For the lighting, we selected black matte sconces plus one milk glass and gold ceiling fixture. I chose this mix to complement the finishes on our appliances, sink, faucet, and hardware, as well as the lighting that was already in our entry and dining nook. You can read more about the lighting choices here.
Cabinet Hardware: $156
I found some super inexpensive drawer pulls on Amazon, for just $50 for more than enough! For our pantry, I wanted something a little more unique and spent $106 for the semicircle cabinet pulls. All in all, the hardware was a total steal considering how many pieces I needed!
Open Shelving: $790
For the shelving, our wood cost less than $200 (I can’t recall the exact amount). My contractor placed the order, and we paid for it. He used 2″ thick spruce, and most of it was in great condition, but some ended up a tiny but curved which is a pain, but that being said, it was much less expensive than if we had used something like walnut. We ordered brackets from Shelfology to mount the floating shelves, and they were around $600 for all of them. To finish them, I used a minwax stain and sealer in one because lazy… 😉 The spruce has some knots as you can see, but I like the natural look that adds.
We only needed one gallon of paint for the walls, a pint of custom mix paint for the microwave cabinet. Now, that being said, we still need to paint the ceiling, so I suppose maybe you could add another $50 here. 🙂
OK, let’s talk about the splurges in the room now…
There are a few items in here that I would consider on the more expensive side of things, but these three things contribute to making this kitchen what it is, and I think they were completely worth it!
Brass Sink: $1191.75
It was LOVE at first sight when I saw this brass apron sink from Thompson Traders. I had never seen anything like it and knew it was the one for my kitchen! It might be my absolute favorite piece in the entire room! It’s also easy to clean.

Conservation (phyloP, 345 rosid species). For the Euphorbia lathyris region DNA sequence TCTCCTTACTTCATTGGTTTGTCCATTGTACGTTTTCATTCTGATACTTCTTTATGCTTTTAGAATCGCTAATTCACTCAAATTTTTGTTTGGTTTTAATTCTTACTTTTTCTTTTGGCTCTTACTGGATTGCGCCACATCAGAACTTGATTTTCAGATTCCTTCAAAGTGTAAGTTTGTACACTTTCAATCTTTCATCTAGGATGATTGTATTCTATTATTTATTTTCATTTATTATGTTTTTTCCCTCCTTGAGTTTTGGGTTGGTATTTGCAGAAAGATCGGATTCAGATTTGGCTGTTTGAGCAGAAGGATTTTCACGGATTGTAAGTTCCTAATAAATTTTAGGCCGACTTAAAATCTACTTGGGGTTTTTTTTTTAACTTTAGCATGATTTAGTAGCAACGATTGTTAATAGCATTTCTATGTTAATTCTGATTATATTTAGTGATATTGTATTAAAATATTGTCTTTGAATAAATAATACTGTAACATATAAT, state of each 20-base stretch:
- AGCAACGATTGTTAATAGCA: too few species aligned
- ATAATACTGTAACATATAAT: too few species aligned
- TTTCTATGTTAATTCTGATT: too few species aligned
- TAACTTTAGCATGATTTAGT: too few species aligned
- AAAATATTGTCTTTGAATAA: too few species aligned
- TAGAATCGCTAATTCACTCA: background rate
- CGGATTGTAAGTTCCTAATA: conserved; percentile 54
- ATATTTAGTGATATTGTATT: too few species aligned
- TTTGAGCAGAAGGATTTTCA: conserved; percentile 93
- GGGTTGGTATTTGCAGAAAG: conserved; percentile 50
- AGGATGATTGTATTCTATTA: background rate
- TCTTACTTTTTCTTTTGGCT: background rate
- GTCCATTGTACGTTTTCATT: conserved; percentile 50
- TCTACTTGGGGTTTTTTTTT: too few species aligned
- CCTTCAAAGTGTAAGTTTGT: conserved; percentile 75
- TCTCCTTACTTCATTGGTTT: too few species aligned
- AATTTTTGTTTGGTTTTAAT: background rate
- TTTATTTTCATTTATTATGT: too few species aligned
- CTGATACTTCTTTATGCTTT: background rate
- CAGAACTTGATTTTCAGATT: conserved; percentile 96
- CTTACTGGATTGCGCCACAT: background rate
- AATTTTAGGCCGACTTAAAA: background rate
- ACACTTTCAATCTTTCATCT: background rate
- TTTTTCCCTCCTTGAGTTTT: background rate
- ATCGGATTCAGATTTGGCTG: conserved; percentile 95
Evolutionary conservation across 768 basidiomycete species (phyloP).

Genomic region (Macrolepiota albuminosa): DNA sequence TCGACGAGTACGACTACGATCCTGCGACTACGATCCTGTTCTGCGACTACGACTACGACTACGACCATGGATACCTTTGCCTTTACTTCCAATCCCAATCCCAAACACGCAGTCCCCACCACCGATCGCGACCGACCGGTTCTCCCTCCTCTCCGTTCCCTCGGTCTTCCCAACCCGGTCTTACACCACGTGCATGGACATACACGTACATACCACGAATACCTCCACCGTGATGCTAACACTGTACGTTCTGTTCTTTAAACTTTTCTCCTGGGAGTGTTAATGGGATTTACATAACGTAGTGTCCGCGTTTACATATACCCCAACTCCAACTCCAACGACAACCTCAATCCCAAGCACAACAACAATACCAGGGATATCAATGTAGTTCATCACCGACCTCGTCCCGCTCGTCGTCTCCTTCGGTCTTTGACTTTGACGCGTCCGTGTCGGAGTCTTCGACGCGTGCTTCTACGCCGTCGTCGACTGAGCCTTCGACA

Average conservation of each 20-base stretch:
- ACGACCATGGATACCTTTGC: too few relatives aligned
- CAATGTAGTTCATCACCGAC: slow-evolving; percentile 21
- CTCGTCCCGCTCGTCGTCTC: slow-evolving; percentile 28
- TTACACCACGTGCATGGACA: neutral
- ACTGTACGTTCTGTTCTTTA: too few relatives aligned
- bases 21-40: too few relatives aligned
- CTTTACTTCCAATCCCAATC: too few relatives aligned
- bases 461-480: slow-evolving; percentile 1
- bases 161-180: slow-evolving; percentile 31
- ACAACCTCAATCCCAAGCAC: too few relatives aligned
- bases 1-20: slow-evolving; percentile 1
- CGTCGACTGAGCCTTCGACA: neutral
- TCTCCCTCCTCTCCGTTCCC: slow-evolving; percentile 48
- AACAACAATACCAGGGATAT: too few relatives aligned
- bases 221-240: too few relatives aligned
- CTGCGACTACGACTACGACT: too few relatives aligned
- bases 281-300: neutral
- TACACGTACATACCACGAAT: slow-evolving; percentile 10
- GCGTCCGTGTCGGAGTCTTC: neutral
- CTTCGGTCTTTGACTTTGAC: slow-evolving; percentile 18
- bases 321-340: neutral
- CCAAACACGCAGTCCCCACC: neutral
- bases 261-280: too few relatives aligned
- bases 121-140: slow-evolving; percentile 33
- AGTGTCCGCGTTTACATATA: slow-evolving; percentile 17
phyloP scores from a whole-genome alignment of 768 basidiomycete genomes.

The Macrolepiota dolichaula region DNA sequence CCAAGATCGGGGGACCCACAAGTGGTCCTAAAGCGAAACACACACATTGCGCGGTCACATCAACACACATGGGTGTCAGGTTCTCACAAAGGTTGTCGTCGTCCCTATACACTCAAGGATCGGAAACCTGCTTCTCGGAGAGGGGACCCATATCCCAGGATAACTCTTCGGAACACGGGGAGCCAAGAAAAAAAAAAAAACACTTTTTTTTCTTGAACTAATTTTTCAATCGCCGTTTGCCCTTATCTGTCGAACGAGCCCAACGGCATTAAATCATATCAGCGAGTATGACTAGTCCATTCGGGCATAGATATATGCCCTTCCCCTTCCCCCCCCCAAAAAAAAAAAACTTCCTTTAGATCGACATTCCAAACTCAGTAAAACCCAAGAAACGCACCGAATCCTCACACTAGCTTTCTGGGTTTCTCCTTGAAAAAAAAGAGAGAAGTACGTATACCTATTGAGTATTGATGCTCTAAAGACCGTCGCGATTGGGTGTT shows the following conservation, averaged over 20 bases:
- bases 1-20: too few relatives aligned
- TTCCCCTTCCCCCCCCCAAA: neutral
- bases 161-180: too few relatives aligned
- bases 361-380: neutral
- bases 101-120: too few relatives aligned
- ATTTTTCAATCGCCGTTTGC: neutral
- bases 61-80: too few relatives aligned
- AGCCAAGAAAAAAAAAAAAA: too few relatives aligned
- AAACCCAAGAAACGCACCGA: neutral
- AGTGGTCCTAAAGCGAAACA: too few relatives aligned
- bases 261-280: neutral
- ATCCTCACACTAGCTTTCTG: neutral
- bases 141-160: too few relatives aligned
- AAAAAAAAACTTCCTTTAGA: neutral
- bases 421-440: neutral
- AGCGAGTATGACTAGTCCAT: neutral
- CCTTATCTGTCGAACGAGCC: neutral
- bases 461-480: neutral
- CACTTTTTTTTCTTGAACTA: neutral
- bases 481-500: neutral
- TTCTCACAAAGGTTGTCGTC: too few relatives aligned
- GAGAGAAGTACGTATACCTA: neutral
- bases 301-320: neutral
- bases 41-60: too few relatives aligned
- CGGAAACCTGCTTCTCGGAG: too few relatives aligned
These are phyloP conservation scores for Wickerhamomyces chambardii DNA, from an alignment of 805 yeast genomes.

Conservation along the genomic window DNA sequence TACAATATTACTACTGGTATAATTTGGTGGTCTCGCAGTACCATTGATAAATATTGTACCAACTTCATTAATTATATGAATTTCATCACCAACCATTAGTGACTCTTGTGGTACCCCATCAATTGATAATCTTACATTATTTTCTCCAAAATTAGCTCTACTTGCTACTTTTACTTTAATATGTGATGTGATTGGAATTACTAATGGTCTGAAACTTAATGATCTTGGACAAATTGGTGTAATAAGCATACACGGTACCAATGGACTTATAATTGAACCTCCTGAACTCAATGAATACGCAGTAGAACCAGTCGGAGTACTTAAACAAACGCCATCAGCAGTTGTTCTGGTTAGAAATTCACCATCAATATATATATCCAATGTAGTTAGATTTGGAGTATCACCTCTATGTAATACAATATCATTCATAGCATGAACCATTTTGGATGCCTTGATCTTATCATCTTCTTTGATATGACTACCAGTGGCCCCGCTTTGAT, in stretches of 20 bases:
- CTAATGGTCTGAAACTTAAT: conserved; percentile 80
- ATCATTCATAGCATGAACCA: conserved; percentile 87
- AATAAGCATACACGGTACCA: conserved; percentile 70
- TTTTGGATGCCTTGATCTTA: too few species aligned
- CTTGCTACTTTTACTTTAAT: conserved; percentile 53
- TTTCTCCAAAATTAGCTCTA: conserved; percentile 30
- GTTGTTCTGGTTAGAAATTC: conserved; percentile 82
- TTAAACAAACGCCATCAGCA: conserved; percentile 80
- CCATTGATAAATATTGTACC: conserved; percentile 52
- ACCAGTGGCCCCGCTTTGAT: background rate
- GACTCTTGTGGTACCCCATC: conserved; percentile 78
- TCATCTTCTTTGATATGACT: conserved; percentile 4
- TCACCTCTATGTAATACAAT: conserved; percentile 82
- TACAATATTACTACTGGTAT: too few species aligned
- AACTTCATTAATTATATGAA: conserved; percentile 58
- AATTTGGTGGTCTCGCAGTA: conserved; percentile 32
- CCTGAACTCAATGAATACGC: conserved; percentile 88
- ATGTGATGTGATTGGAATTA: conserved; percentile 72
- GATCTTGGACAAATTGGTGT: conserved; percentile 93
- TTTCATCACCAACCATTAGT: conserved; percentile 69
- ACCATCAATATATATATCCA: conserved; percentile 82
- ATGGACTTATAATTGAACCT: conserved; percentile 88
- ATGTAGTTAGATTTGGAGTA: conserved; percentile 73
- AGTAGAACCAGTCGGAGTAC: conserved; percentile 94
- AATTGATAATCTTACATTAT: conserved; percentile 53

The last time we redid our kitchen in Maryland and bought a new faucet, I literally went to Home Depot and selected one of the cheapest ones I could find… It was probably around $150. However, with a sink like the one I selected, it would be a sin to put a faucet like our old one in place. This time around, I selected this $750 bad boy that I fell in love with when I first laid eyes on it. The black and gold and modern shape were made for my kitchen and go hand in hand with the sink.
Appliance Suite: $8500
These appliances were a total splurge but totally worth it. While we have several nice elements in place, these are the ones that I think totally make our kitchen look a lot more expensive than it is. We bought the range, hood, refrigerator, dishwasher, and then Cafe gifted us the microwave as a way to say thank you, which was a really nice surprise. (I’ve included it in the total cost for you.) We absolutely love each piece, but we especially love our double oven and hood! Chris and I already enjoyed cooking, but we love it even more now, and we’re so grateful we’ve had these appliances throughout quarantine. I’ve especially loved baking all of the things. 😉
Now, let me total everything up for you…
- Contractor/Labor: $10,000
- Cabinetry: $8,620
- Flooring: $1,600
- Countertops, backsplash, installation: $11,800
- Lighting: $817
- Cabinet Hardware: $156
- Shelving: $790
- Paint: $75
- Brass Sink: $1,191.75
- Faucet: $748.80
- Appliance Suite: $8,500
GRAND TOTAL: $44,298.55
Obviously, our kitchen renovation was not a total “budget job” because we splurged on a few items, but all in all, I am thrilled with the final reveal, and I think it looks like a cost a lot more. 🙂
Finally, once again, here is a list of sources for you as well.
- Cabinetry– Malibu White Shaker from Cabinets To Go
- Flooring– sustainable wood from Cabinets To Go
- Brass sink– Thompson Traders (purchase here)
- Countertops & backsplash– Terrazzco
- Faucet– Quality Bath
- Cookware– Cuisinart
- Knives– Cuisinart
- Sconces– Sazerac Stitches
- Overhead fixture– My Mitzi
- Paint colors- Pure White & Comical Coral (door) by Sherwin Williams
- Cafe appliances- range, hood, refrigerator, dishwasher
- Semi-circle cabinet hardware
- Modern black bar cabinet hardware
- Calendar download
- Wood letterboard
- Dang floor mat
- Pine soap & lotion
- Our everyday dishes
- Dinosaur art
- Entry rug
- My Mother dish towel
- Dot mug
- Pink & copper measuring cups and spoons- similar
- Dining area sources- all here